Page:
5) I've gotten very used to not wearing a watch, or cleaning it every month from all the skin/sweat stains they accumulate
    6) The user interface is destined to be either disappointingly useless, or useful but too-big-to-be-practical.

    I have exactly 0 interest in smart watches.

  • Re:Sure don't! (Score:5, Insightful)

    by ddt (14627) <ddt@davetaylor.name> on Saturday July 12, 2014 @04:29PM (#47439593) Homepage
    By servicing, I don't mean it was broken. I mean charging, paying a monthly premium for bandwidth, enduring dropped calls and poor reception, checking it like some kind of animal expecting a treat or an addict hoping to find a leftover hit in his pocket, getting phantom vibrations on my leg when it wasn't ringing, missing vibrations when it was, and then finally, noticing that I was getting angry when people called me out of the blue without scheduling an appointment. That wasn't my first relationship to phones. Before the internet, when the phone rang, I'd run to answer it and be excited to hear who it might be. It was communication from the outside world! They changed. I fell out of love.
  • by Bob9113 (14996) on Saturday July 12, 2014 @04:30PM (#47439597) Homepage

    Changing the name from Ask Slashdot to Slashdot Asks seems a rather telling display of your character. You see yourselves as Slashdot, and the commenters as ... what, customers? the audience?

    The next Beta Sucks is coming, it is only a matter of time. Until you realize that we, the commenters, are the site -- that we create the value you sell to the readers -- you will never be out from under that hanging sword.

    Do me a favor; go to YouTube, Reddit, Twitter, Facebook, Ars, and half a dozen other sites, and read some comment streams. Do you see how vacuous they are? Do you see how much chaff you must wade through to find one or two poignant insights?

    The moderation and metamoderation systems here have generated a unique community (well, not entirely unique, with SoylentNews [soylentnews.org] cruising along in the wings). It is the community of commenters that you have the privilege of monetizing. But only so long as you don't piss it away with your narcissism.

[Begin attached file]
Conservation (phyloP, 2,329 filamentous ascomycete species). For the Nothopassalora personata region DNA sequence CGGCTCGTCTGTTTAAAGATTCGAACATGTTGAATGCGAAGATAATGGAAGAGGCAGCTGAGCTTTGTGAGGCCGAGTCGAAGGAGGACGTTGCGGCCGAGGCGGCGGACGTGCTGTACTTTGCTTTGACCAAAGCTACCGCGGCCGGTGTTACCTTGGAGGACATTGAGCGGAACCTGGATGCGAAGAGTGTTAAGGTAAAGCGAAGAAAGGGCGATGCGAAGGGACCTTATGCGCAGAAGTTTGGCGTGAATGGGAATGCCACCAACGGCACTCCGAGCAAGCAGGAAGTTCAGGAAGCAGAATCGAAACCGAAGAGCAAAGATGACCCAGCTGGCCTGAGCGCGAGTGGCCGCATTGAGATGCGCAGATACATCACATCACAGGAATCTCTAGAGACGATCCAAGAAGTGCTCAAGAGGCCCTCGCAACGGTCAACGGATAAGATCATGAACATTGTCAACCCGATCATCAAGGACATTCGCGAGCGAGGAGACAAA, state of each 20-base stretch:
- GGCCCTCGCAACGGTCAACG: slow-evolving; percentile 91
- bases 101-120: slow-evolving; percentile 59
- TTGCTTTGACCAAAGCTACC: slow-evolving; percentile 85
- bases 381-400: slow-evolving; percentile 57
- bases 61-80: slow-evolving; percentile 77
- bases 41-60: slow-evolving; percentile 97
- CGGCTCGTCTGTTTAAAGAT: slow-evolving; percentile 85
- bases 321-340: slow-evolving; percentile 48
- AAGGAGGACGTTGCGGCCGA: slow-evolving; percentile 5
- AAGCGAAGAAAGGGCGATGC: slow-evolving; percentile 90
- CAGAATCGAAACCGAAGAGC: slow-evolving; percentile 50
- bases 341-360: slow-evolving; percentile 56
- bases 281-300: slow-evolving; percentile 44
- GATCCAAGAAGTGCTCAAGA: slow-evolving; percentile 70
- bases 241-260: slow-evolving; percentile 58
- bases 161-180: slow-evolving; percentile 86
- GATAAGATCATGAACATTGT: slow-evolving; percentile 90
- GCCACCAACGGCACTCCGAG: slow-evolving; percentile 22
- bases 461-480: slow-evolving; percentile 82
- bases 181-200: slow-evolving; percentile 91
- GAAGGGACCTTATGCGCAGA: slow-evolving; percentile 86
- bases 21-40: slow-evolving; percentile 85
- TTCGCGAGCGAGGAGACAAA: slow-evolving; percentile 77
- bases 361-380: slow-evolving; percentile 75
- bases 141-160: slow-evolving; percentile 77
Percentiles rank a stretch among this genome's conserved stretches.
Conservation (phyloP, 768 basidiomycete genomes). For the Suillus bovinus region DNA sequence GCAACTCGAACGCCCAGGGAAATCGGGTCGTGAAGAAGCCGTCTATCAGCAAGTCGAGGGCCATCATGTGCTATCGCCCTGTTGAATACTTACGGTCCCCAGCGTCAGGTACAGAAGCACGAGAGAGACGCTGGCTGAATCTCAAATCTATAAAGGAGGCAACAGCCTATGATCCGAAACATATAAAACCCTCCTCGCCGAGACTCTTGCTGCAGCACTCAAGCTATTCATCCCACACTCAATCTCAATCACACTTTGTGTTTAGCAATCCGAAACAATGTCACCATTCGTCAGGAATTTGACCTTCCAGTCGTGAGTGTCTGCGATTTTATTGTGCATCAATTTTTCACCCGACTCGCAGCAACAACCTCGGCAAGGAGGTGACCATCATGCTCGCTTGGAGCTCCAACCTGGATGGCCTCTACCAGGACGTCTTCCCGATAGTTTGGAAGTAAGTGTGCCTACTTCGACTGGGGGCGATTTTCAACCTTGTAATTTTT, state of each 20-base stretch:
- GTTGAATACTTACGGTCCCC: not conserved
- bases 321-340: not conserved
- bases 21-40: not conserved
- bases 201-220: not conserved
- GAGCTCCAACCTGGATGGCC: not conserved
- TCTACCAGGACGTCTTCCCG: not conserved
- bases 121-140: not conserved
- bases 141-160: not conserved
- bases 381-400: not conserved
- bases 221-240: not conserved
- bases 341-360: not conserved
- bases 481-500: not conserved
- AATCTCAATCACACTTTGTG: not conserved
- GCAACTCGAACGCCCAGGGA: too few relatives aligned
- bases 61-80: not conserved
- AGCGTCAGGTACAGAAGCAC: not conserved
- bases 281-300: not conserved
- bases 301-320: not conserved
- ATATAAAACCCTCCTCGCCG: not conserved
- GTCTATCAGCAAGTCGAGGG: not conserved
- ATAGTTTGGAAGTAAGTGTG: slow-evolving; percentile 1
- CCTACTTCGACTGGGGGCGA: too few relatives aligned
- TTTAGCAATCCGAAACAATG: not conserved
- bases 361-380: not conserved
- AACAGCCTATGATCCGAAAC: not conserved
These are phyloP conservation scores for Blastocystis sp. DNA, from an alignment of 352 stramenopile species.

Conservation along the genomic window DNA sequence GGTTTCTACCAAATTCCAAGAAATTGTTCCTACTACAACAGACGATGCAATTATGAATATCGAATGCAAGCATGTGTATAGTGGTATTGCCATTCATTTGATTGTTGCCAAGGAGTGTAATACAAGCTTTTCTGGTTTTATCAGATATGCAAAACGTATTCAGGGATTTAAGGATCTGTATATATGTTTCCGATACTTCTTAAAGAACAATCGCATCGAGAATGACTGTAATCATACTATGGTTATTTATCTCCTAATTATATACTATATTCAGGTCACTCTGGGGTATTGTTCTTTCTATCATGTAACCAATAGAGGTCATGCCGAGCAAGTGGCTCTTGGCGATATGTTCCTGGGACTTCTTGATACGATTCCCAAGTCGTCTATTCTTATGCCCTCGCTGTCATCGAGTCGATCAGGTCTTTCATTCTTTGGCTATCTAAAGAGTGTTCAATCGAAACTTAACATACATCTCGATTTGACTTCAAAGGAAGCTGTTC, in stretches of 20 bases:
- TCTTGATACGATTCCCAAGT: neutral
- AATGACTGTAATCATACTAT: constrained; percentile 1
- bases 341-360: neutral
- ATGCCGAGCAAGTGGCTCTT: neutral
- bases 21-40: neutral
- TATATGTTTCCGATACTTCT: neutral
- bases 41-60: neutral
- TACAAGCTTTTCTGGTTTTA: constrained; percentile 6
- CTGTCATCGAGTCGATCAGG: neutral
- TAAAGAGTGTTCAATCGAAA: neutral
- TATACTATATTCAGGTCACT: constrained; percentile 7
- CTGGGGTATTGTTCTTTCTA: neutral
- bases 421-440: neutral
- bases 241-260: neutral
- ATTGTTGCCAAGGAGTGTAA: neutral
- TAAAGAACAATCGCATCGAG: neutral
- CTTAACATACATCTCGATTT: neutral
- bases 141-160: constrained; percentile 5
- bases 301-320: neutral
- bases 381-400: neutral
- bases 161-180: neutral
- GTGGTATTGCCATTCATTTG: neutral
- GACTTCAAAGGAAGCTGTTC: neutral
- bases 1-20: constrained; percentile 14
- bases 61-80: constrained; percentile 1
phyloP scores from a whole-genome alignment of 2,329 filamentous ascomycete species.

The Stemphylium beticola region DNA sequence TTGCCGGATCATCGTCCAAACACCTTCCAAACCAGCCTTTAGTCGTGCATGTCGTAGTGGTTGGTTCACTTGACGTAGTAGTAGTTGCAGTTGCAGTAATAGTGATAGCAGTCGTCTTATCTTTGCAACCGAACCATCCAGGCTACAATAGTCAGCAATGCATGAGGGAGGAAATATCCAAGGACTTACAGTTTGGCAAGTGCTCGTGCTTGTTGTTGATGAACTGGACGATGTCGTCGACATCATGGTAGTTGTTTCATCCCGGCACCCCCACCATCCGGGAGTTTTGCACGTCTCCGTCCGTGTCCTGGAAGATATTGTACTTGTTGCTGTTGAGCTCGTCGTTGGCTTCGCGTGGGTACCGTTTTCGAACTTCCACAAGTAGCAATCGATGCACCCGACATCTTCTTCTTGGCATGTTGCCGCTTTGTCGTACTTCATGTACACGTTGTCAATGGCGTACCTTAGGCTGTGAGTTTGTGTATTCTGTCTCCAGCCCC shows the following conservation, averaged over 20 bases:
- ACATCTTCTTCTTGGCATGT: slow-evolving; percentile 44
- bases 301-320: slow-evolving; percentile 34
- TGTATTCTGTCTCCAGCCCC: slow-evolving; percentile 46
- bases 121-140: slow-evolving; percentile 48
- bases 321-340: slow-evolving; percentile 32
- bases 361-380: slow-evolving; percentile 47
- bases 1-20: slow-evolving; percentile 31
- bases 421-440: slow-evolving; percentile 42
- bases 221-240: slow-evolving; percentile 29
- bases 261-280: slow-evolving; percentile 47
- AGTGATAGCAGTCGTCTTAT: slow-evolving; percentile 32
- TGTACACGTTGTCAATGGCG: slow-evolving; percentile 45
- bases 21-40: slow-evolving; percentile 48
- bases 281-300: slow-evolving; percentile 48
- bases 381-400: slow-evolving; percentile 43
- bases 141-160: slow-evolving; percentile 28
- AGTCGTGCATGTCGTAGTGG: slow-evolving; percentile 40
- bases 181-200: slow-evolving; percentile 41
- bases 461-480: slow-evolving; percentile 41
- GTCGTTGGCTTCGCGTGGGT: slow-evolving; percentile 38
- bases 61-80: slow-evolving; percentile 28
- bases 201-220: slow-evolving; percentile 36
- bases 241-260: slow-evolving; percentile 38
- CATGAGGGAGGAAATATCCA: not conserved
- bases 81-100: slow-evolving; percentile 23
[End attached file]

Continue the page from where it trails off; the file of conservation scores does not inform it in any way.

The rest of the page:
• by MindPrison (864299) on Saturday July 12, 2014 @04:40PM (#47439643) Journal
    My first smartwatch was a Seiko Data 2000, it was released in 1983 - and had a 4-line dot-matrix LCD display that lasted surprisingly long. It had an external keyboard with induction technology to transfer the data from the keyboard to the watch.

    Since then, there has been numerous PIM watches released over the years, some with icons, some databanks etc. And 5 years ago - I bought a Chinese Watch-Phone with mp4 playback/recording, spy-camera, GSM-phone, Bluetooth (stereo) headset and a color touch screen with a mini stylus hidden in the wristband itself.

    I used it the first 2 weeks to show off to my friends, I had to make numerous phone calls with it because no one at that time would believe that it actually worked as a phone, but yes - it most certainly did...and this was WAY before the well-known brands came with their limited "smart" watches, this thing could already do more than their stuff today.

    I think I wrote...I used it for 2 weeks, gave it away to a watch-collector as a christmas present, because honestly...I'd never use it.
  • No (Score:1, Insightful)

    by Anonymous Coward on Saturday July 12, 2014 @04:48PM (#47439697)

    No, I do not want a watch that is meant to sell my private information to third party, ass-holes like Apple, Google, Facebook, Microsoft etc. etc. etc.

  • Re:No (Score:5, Insightful)

    by Intron (870560) on Saturday July 12, 2014 @05:03PM (#47439743)